DVD, DIVX and MACROVISION Zoran Softdvd, Creative Pc-Dvd Encore, Zenith 2100 DIVX player... By Dr. Fuhrball (Some of this is not done yet, i just do not have the time i used to!) (No Fravia+... its not because i am watching too much TV, these days i watch less than two hours a week!) This weeks cocktail: Cadenheads Longmorn Glenlivet. Delivered at full cask strength of 120 proof. Whoaboy is this stuff good. And along with it a monte-cristo from Havana (¡Que linda es Cuba!). (What you say? Havana cigars are illegal in USA? Really?) How the motion picture industry wants to screw your butt, over and over and over and over..... DVD, the Digital Versatile disk. Used to be Digital Video disk, but they found a bunch more uses for it. Up to 4 layers on a dual sided disk the same size as a cd, with up to about 18GB. But could they leave this alone, no way. First they had to find a way to protect their valuable films. Along came "regional" control. Now this really pisses me off, because when i buy a video disk, i want to be able to play it. When I go to Japan and buy a "region 2 disk", then bring it back to the Usa, it will not play, because a region 2 disk generates an authentication error on a "region 1" player. Will I tolerate this, of course not. Lots of ways to go about it. The first way is Zoran Softdvd. This is a software only product that with appropriate hardware in this case a pII/400 and an ATI AGP video card, this software product plays DVD's at full frame rate with stereo sound. Kind of slick actually. Kind of buggy really. This version is 1.61. One small exe file and a bunch of huge dll's. Take a look at the following segment. CCE_SPU.DLL Area 1 :1000448B 8B7C2464 mov edi, dword ptr [esp+64] :1000448F 57 push edi :10004490 E82B0E0000 call 100052C0 :10004495 83C404 add esp, 00000004 :10004498 33C9 xor ecx, ecx :1000449A 85C0 test eax, eax :1000449C 745C je 100044FA :1000449E 83F803 cmp eax, 00000003 :100044A1 7525 jne 100044C8 :100044A3 B801000000 mov eax, 00000001 :100044A8 89BE1C020000 mov dword ptr [esi+0000021C], edi :100044AE 5F pop edi :100044AF 898E14020000 mov dword ptr [esi+00000214], ecx :100044B5 898E10020000 mov dword ptr [esi+00000210], ecx :100044BB 898E18020000 mov dword ptr [esi+00000218], ecx :100044C1 5E pop esi :100044C2 83C450 add esp, 00000050 :100044C5 C20C00 ret 000C * Referenced by a Jump at Address:100044A1(C) | :100044C8 50 push eax :100044C9 57 push edi :100044CA 8D442410 lea eax, dword ptr [esp+10] * Possible StringData Ref from Data Obj ->"Could not authenticate disk %d " ->"(0x%08x)." :100044CE 68A4D00010 push 1000D0A4 :100044D3 50 push eax * Reference To: MSVCRT.sprintf, Ord:02ADh :100044D4 E88D280000 Call 10006D66 :100044D9 8D442418 lea eax, dword ptr [esp+18] :100044DD 83C410 add esp, 00000010 :100044E0 6A30 push 00000030 area 2 :10004581 33C0 xor eax, eax :10004583 8B7C2464 mov edi, dword ptr [esp+64] * Referenced by a Jump at Address:1000457F(U) :10004587 85C0 test eax, eax :10004589 7432 je 100045BD :1000458B 50 push eax :1000458C 57 push edi :1000458D 8D442410 lea eax, dword ptr [esp+10] * Possible StringData Ref from Data Obj ->"Could not authenticate title %d " ->"(0x%08x)." :10004591 686CD00010 push 1000D06C :10004596 50 push eax * Reference To: MSVCRT.sprintf, Ord:02ADh :10004597 E8CA270000 Call 10006D66 :1000459C 8D442418 lea eax, dword ptr [esp+18] :100045A0 83C410 add esp, 00000010 :100045A3 6A30 push 00000030 I think you all know what to do with the two jumps at 44A1 and 4589 But there is still one little detail. Even though we have now got rid of all authentication control, The ntsc video output on the ATI video card has macrovision applied to it, courtesy of the impacTV2 ntsc output chip. Now this is buried in the code somewhere, that i have yet to be able to find. Is macrovision a problem. Do not think so. I was going to include a schematic for a macrovision decoder, but with numerous outfits on the net selling them for $60 USD, its not worth building one. check out videotek.net However soon, there will be players with a newer version of the macrovision circuit thats much harder to defeat. But here is the best part, not only is the new encoding circuit patented, but macrovision also patented the decoding circuit, so that anyone producing macrovision decoder boxes could (and most likely will be) sued. Nasty people aren't they. After obtaining a copy of the patent, its obvious that the newest idea is to not only to mess with the sync signals, but to slowly and rhythmitically modify slightly the frequency and phase of the color burst signal. Does not affect standard viewing (Bullshit it don't) but drives VCR's nuts. Lots of tapes and DVD's and PPV events on DSS have macrovision enabled. People start voting on this with your pocket book. Are you going to spend 5K on an HDTV monitor, only to have the picture screwed with by macrovision? Here is the same think for the pc-dvd encore unit. This uses a dedicated mpeg video decoder board with the Ccube chipset on it. I could dissasemble and patch this mess, but someone else has already done a really good job of creating a universal gizmotron to do it. Check this out and support this guy www.xs4all.nl/~evdberg/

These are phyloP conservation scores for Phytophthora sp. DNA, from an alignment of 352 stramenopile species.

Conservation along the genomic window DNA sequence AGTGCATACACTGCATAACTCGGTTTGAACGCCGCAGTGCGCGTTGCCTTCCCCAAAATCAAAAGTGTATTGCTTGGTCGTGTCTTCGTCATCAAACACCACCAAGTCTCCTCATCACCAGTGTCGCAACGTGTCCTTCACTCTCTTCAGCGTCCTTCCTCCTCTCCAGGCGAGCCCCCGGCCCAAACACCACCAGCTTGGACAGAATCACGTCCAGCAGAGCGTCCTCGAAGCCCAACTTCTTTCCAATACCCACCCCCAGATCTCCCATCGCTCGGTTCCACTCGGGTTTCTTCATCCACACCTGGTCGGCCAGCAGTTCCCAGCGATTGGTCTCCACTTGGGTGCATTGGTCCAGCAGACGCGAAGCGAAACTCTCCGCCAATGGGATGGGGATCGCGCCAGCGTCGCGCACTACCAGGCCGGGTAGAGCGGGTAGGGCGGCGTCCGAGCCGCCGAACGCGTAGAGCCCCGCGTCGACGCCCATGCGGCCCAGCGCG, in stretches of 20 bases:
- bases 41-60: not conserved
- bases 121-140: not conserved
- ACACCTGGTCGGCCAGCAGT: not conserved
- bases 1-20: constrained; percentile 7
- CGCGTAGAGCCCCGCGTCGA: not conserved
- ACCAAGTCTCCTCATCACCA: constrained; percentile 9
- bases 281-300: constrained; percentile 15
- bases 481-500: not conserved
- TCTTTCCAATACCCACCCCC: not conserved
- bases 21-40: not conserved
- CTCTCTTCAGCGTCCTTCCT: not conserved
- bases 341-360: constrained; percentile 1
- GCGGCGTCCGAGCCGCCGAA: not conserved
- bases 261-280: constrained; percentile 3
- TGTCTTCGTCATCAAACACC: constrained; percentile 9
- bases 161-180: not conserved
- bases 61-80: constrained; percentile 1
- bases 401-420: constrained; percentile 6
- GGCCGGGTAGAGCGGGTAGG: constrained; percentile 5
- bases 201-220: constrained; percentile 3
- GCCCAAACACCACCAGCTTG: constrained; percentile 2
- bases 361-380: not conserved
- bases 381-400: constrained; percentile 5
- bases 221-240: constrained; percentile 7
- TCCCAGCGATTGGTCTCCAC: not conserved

Whats really slick about this method, is that it touches NONE of the original code. It just intercepts things... There are most certainly other ways. Modify the drive itself to always spit back the non-copyrighted, multi region label. On some drives this could be slightly tough. For most panasonic and pioneer players there are already numerous outfits out there selling what amounts to new firmware that disables all regional controls and macrovision. Prices are currently a little high but will definitely come down as volume increases. Modify the operating system DVD device driver. Now this one is a bit of work. With windows98 its built into the operating system. One patch will fix most drives. This is what i will be spending much time on in the future.